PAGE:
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Graphic As A Star

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Album Review

When Josephine Foster released A Wolf in Sheep’s Clothing in 2006, she provocatively recorded the lieder of composers like Schumman, Brahms, and Schubert in a unique framework. She sang them in German and played acoustic guitar, piano, and harmonica with improvising electric guitarist Brian Goodman accompanying her for a contemporary feel. Though her music exists in a unique space, she echoes such risk-taking classic folk performers such as Shirley Collins. On Graphic as a Star — her debut album for Fire Records — she has written music to the poems of Emily Dickinson, and the fit is seamless. She conceived the 26-song cycle while living in a remote region of Spain and had brought very few books with her. Dickinson’s poems provided comfort. In her liner notes she claims these songs came together in a matter of weeks. Musically, this is more sparse than anything she’s ever recorded — accompanying herself only on an acoustic guitar, sometimes with a primitive-sounding harmonica added. She also she sings a cappella (“Wild Nights - Wild Nights!”) or with only the sounds of chirping birds in the background (“What Shall I Do - It Whimpers So -”). While all of Foster’s work is provocative, this proves the warmest, loveliest, and most beautifully articulated recording in her catalog. These poems (which were also written in solitude; Dickinson was a self-imposed shut-in) easily lend themselves to Foster’s song forms, due to the poet’s keen sense of time, rhythm, and space. Dickinson's writing is often wonderfully elliptical in image and meaning; Foster underscores this here: there are no choruses. These songs are small but evoke the vast emptiness surrounding them. They don’t feel melancholy, even when they are, such as in “My Life Had Stood - A Loaded Gun.“ Instead they are evocative of an America at once imagined and longed for — and this sense of homesickness is evident in the reedy beauty of Foster’s voice — which is more controlled and tempered than ever before; she seems to have found the exact pitch and timbre she’s sought since the beginning. While the entire cycle is gorgeous and the tunes nearly inseparable from one another, a couple of tracks lend themselves to singling out: the lilting early American folk melody in “Tho' My Destiny Be Fustian -“ and the languid, bluesy stroll of “I Could Bring You Jewels - Had I a Mind To -.” Graphic as a Star is exquisite.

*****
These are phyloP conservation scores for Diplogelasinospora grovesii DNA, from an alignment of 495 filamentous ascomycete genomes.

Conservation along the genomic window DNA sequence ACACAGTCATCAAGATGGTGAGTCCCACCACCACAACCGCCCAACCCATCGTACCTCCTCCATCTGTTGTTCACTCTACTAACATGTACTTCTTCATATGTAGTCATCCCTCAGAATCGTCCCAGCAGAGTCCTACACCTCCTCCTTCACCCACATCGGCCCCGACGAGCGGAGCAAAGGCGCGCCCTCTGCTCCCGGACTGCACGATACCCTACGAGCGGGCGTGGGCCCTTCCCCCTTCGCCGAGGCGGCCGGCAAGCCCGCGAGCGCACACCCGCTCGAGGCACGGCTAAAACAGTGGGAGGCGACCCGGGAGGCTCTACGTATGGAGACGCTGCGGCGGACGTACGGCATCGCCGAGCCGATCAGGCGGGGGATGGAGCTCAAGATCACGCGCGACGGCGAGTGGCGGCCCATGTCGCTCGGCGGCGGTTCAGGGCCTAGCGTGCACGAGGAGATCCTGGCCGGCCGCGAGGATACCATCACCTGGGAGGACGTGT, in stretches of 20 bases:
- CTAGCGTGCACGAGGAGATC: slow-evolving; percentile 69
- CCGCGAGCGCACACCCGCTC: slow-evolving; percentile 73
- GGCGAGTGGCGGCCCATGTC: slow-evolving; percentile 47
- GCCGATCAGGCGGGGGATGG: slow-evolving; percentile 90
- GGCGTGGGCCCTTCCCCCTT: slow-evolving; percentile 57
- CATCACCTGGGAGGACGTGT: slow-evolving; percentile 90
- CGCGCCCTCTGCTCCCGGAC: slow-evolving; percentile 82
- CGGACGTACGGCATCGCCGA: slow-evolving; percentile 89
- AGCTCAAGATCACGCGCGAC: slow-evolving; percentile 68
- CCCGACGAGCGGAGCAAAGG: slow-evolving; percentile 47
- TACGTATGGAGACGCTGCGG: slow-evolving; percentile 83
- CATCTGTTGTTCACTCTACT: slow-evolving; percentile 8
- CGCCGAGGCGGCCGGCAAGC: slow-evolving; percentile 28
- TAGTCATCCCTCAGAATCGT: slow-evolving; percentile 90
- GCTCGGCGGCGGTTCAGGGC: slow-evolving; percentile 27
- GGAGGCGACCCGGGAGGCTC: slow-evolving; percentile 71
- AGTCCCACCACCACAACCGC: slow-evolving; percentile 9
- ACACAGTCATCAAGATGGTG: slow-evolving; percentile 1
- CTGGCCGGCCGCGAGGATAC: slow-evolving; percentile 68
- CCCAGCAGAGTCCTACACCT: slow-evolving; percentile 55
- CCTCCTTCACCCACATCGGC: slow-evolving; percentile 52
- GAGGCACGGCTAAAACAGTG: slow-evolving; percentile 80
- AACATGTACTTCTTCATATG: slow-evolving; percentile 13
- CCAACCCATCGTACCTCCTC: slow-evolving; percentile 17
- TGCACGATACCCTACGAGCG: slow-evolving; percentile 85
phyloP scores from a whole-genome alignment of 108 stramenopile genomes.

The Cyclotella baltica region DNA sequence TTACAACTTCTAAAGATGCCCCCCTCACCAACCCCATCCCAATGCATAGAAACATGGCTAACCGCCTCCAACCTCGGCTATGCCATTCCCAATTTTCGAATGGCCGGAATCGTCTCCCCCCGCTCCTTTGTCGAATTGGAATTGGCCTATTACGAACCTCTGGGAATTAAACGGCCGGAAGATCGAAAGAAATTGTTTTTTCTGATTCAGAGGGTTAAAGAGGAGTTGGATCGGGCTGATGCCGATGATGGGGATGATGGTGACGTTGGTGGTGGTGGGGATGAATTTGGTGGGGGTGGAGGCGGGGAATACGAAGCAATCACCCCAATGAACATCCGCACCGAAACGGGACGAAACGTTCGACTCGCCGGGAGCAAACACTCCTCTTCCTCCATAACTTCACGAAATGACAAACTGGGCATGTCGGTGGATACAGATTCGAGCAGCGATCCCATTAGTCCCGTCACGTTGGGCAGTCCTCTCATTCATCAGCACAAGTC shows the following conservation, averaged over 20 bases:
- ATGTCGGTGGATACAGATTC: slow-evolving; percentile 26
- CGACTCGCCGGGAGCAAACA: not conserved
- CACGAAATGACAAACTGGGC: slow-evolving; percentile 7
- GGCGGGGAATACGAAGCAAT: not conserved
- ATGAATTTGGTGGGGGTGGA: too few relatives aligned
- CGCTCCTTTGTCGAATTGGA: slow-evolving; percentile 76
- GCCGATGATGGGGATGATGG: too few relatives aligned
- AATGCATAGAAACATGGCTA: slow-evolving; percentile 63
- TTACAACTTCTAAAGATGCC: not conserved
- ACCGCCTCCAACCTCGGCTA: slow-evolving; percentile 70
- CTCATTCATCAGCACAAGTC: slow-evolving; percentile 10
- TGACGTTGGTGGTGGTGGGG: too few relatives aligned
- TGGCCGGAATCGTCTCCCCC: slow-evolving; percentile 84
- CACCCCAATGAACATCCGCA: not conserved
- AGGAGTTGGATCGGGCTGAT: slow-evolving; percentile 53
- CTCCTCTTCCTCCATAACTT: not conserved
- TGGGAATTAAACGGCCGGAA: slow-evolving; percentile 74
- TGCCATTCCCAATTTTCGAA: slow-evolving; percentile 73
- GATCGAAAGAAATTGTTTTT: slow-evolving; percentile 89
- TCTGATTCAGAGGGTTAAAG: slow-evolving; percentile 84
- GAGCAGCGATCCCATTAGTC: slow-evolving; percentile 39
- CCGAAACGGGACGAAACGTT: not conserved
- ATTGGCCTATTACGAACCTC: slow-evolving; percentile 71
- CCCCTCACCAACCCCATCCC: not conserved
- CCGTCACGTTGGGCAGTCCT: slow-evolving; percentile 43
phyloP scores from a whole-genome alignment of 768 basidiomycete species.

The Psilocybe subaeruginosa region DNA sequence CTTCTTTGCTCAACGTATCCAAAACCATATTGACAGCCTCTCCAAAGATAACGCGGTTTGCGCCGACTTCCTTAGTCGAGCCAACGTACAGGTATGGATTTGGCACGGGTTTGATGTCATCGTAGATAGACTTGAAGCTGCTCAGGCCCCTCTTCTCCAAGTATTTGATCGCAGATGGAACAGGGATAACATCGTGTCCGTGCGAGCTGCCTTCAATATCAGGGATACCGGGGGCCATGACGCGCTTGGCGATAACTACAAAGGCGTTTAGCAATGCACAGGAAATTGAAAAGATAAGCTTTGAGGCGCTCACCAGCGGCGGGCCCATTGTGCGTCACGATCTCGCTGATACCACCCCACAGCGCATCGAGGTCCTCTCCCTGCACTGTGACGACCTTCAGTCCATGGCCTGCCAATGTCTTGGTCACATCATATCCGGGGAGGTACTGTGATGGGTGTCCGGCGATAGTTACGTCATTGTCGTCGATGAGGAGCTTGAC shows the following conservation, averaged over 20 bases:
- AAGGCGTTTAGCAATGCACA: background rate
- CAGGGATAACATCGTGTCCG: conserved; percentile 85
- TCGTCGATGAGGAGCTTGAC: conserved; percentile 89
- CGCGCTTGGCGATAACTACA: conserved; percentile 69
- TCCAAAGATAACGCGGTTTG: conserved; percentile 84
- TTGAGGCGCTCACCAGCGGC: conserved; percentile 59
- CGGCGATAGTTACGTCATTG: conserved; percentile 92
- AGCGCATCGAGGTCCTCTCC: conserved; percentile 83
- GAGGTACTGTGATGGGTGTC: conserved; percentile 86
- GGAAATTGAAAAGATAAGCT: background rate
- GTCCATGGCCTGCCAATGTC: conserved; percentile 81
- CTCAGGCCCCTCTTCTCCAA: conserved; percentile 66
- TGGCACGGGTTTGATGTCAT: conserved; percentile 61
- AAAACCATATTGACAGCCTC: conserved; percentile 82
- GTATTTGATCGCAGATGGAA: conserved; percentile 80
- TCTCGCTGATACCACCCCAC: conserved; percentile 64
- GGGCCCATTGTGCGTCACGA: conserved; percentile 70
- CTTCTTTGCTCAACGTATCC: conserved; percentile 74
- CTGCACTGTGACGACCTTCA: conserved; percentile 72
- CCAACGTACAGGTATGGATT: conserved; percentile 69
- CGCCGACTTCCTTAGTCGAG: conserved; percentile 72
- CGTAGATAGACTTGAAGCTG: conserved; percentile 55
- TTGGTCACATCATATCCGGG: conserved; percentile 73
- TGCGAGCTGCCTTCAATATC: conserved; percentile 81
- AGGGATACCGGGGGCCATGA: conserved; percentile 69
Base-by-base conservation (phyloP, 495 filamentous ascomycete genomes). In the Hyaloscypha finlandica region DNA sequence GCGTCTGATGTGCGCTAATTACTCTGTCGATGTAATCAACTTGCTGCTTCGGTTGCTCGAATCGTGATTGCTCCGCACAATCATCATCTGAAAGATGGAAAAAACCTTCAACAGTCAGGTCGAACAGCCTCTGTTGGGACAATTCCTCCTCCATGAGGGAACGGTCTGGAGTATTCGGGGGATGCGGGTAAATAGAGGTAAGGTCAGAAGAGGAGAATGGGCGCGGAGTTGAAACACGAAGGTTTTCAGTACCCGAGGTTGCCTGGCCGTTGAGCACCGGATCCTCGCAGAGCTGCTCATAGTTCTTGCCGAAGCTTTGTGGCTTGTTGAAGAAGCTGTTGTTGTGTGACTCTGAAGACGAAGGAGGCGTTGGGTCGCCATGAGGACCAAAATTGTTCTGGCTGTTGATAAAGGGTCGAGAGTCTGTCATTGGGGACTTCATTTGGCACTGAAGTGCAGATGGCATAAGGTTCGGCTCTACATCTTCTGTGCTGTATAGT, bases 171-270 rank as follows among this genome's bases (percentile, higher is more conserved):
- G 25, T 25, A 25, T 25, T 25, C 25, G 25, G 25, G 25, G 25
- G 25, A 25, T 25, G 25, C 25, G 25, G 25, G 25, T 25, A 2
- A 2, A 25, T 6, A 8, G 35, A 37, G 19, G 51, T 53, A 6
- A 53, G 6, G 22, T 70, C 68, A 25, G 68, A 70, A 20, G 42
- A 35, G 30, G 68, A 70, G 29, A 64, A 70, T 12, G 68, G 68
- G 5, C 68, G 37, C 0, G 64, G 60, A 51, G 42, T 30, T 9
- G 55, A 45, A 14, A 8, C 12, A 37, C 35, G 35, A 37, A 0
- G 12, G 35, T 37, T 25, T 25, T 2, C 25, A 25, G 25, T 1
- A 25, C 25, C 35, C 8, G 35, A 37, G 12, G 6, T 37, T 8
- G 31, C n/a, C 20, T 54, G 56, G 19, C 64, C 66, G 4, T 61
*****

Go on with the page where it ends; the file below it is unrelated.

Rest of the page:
Customer Reviews


This really is an amazing album.


Born: Colorado

Genre: Singer/Songwriter

Years Active: '00s, '10s

As a teen, Colorado-born singer/songwriter/guitarist Josephine Foster honed her vocal skills at weddings and funerals. Her initial career aspirations leaned toward opera, but as she neared her twenties it was the music of Tin Pan Alley and early British folk that became her muse, resulting in a series of demos that would eventually morph into 2000's ukulele-heavy There Are Eyes Above and 2001's collection of children's songs entitled Little Life. She eventually relocated to Chicago, where she spent...
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Graphic As A Star, Josephine Foster
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